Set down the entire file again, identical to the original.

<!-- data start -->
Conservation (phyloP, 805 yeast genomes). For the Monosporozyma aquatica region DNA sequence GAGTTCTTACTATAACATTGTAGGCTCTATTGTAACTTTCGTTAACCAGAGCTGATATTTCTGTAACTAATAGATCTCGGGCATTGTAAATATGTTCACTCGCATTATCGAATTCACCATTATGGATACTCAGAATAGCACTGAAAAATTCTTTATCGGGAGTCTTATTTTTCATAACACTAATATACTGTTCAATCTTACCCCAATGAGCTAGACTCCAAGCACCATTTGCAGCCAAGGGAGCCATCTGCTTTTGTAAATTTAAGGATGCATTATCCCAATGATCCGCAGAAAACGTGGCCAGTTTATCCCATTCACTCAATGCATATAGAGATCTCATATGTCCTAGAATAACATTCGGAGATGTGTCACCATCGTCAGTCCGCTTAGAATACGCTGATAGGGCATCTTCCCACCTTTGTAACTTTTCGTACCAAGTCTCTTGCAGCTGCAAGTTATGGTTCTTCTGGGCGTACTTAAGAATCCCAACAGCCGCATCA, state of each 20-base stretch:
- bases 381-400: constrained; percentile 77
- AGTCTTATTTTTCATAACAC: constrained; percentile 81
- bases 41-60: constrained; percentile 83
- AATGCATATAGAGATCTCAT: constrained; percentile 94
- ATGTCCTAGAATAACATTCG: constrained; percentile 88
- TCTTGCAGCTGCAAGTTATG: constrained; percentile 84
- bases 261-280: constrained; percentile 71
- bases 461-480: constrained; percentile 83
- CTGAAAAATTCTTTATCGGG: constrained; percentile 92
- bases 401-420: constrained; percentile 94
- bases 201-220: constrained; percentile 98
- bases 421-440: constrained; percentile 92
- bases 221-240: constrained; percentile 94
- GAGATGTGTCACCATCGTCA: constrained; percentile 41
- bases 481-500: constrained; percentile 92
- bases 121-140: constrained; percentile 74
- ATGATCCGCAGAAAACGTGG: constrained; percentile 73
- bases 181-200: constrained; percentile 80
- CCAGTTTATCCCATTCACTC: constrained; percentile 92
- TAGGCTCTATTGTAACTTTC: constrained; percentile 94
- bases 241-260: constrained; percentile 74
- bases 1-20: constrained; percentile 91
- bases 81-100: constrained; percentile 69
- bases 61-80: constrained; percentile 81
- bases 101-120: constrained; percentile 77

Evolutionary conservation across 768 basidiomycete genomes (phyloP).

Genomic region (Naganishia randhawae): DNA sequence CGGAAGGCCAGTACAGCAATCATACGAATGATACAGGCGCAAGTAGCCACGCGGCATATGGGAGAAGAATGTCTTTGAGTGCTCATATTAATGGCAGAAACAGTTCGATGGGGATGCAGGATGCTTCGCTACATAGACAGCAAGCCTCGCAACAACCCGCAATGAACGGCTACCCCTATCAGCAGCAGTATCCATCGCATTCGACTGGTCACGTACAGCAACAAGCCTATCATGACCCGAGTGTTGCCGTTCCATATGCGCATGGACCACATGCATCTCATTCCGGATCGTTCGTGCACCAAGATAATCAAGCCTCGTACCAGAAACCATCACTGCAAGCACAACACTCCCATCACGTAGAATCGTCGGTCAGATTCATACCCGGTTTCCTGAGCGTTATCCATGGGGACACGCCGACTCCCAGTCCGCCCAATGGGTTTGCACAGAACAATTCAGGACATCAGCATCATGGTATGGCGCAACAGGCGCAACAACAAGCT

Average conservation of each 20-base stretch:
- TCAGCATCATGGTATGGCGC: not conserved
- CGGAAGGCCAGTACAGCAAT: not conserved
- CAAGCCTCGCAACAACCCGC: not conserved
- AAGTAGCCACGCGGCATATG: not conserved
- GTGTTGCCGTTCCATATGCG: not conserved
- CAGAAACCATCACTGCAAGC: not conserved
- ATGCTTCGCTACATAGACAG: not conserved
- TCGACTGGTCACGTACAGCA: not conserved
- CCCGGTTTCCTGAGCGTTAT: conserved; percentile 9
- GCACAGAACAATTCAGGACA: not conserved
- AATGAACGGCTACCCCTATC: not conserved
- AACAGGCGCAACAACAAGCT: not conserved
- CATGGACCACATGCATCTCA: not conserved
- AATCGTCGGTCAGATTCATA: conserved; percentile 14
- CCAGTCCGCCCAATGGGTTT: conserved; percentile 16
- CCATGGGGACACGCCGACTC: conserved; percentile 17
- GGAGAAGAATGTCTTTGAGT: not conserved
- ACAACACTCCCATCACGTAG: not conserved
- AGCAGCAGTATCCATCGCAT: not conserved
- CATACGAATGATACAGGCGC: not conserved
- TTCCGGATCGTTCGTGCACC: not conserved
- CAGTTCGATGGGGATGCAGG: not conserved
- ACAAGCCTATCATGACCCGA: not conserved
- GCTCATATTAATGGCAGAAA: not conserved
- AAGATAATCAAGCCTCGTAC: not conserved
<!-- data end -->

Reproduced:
Conservation (phyloP, 805 yeast genomes). For the Monosporozyma aquatica region DNA sequence GAGTTCTTACTATAACATTGTAGGCTCTATTGTAACTTTCGTTAACCAGAGCTGATATTTCTGTAACTAATAGATCTCGGGCATTGTAAATATGTTCACTCGCATTATCGAATTCACCATTATGGATACTCAGAATAGCACTGAAAAATTCTTTATCGGGAGTCTTATTTTTCATAACACTAATATACTGTTCAATCTTACCCCAATGAGCTAGACTCCAAGCACCATTTGCAGCCAAGGGAGCCATCTGCTTTTGTAAATTTAAGGATGCATTATCCCAATGATCCGCAGAAAACGTGGCCAGTTTATCCCATTCACTCAATGCATATAGAGATCTCATATGTCCTAGAATAACATTCGGAGATGTGTCACCATCGTCAGTCCGCTTAGAATACGCTGATAGGGCATCTTCCCACCTTTGTAACTTTTCGTACCAAGTCTCTTGCAGCTGCAAGTTATGGTTCTTCTGGGCGTACTTAAGAATCCCAACAGCCGCATCA, state of each 20-base stretch:
- bases 381-400: constrained; percentile 77
- AGTCTTATTTTTCATAACAC: constrained; percentile 81
- bases 41-60: constrained; percentile 83
- AATGCATATAGAGATCTCAT: constrained; percentile 94
- ATGTCCTAGAATAACATTCG: constrained; percentile 88
- TCTTGCAGCTGCAAGTTATG: constrained; percentile 84
- bases 261-280: constrained; percentile 71
- bases 461-480: constrained; percentile 83
- CTGAAAAATTCTTTATCGGG: constrained; percentile 92
- bases 401-420: constrained; percentile 94
- bases 201-220: constrained; percentile 98
- bases 421-440: constrained; percentile 92
- bases 221-240: constrained; percentile 94
- GAGATGTGTCACCATCGTCA: constrained; percentile 41
- bases 481-500: constrained; percentile 92
- bases 121-140: constrained; percentile 74
- ATGATCCGCAGAAAACGTGG: constrained; percentile 73
- bases 181-200: constrained; percentile 80
- CCAGTTTATCCCATTCACTC: constrained; percentile 92
- TAGGCTCTATTGTAACTTTC: constrained; percentile 94
- bases 241-260: constrained; percentile 74
- bases 1-20: constrained; percentile 91
- bases 81-100: constrained; percentile 69
- bases 61-80: constrained; percentile 81
- bases 101-120: constrained; percentile 77

Evolutionary conservation across 768 basidiomycete genomes (phyloP).

Genomic region (Naganishia randhawae): DNA sequence CGGAAGGCCAGTACAGCAATCATACGAATGATACAGGCGCAAGTAGCCACGCGGCATATGGGAGAAGAATGTCTTTGAGTGCTCATATTAATGGCAGAAACAGTTCGATGGGGATGCAGGATGCTTCGCTACATAGACAGCAAGCCTCGCAACAACCCGCAATGAACGGCTACCCCTATCAGCAGCAGTATCCATCGCATTCGACTGGTCACGTACAGCAACAAGCCTATCATGACCCGAGTGTTGCCGTTCCATATGCGCATGGACCACATGCATCTCATTCCGGATCGTTCGTGCACCAAGATAATCAAGCCTCGTACCAGAAACCATCACTGCAAGCACAACACTCCCATCACGTAGAATCGTCGGTCAGATTCATACCCGGTTTCCTGAGCGTTATCCATGGGGACACGCCGACTCCCAGTCCGCCCAATGGGTTTGCACAGAACAATTCAGGACATCAGCATCATGGTATGGCGCAACAGGCGCAACAACAAGCT

Average conservation of each 20-base stretch:
- TCAGCATCATGGTATGGCGC: not conserved
- CGGAAGGCCAGTACAGCAAT: not conserved
- CAAGCCTCGCAACAACCCGC: not conserved
- AAGTAGCCACGCGGCATATG: not conserved
- GTGTTGCCGTTCCATATGCG: not conserved
- CAGAAACCATCACTGCAAGC: not conserved
- ATGCTTCGCTACATAGACAG: not conserved
- TCGACTGGTCACGTACAGCA: not conserved
- CCCGGTTTCCTGAGCGTTAT: conserved; percentile 9
- GCACAGAACAATTCAGGACA: not conserved
- AATGAACGGCTACCCCTATC: not conserved
- AACAGGCGCAACAACAAGCT: not conserved
- CATGGACCACATGCATCTCA: not conserved
- AATCGTCGGTCAGATTCATA: conserved; percentile 14
- CCAGTCCGCCCAATGGGTTT: conserved; percentile 16
- CCATGGGGACACGCCGACTC: conserved; percentile 17
- GGAGAAGAATGTCTTTGAGT: not conserved
- ACAACACTCCCATCACGTAG: not conserved
- AGCAGCAGTATCCATCGCAT: not conserved
- CATACGAATGATACAGGCGC: not conserved
- TTCCGGATCGTTCGTGCACC: not conserved
- CAGTTCGATGGGGATGCAGG: not conserved
- ACAAGCCTATCATGACCCGA: not conserved
- GCTCATATTAATGGCAGAAA: not conserved
- AAGATAATCAAGCCTCGTAC: not conserved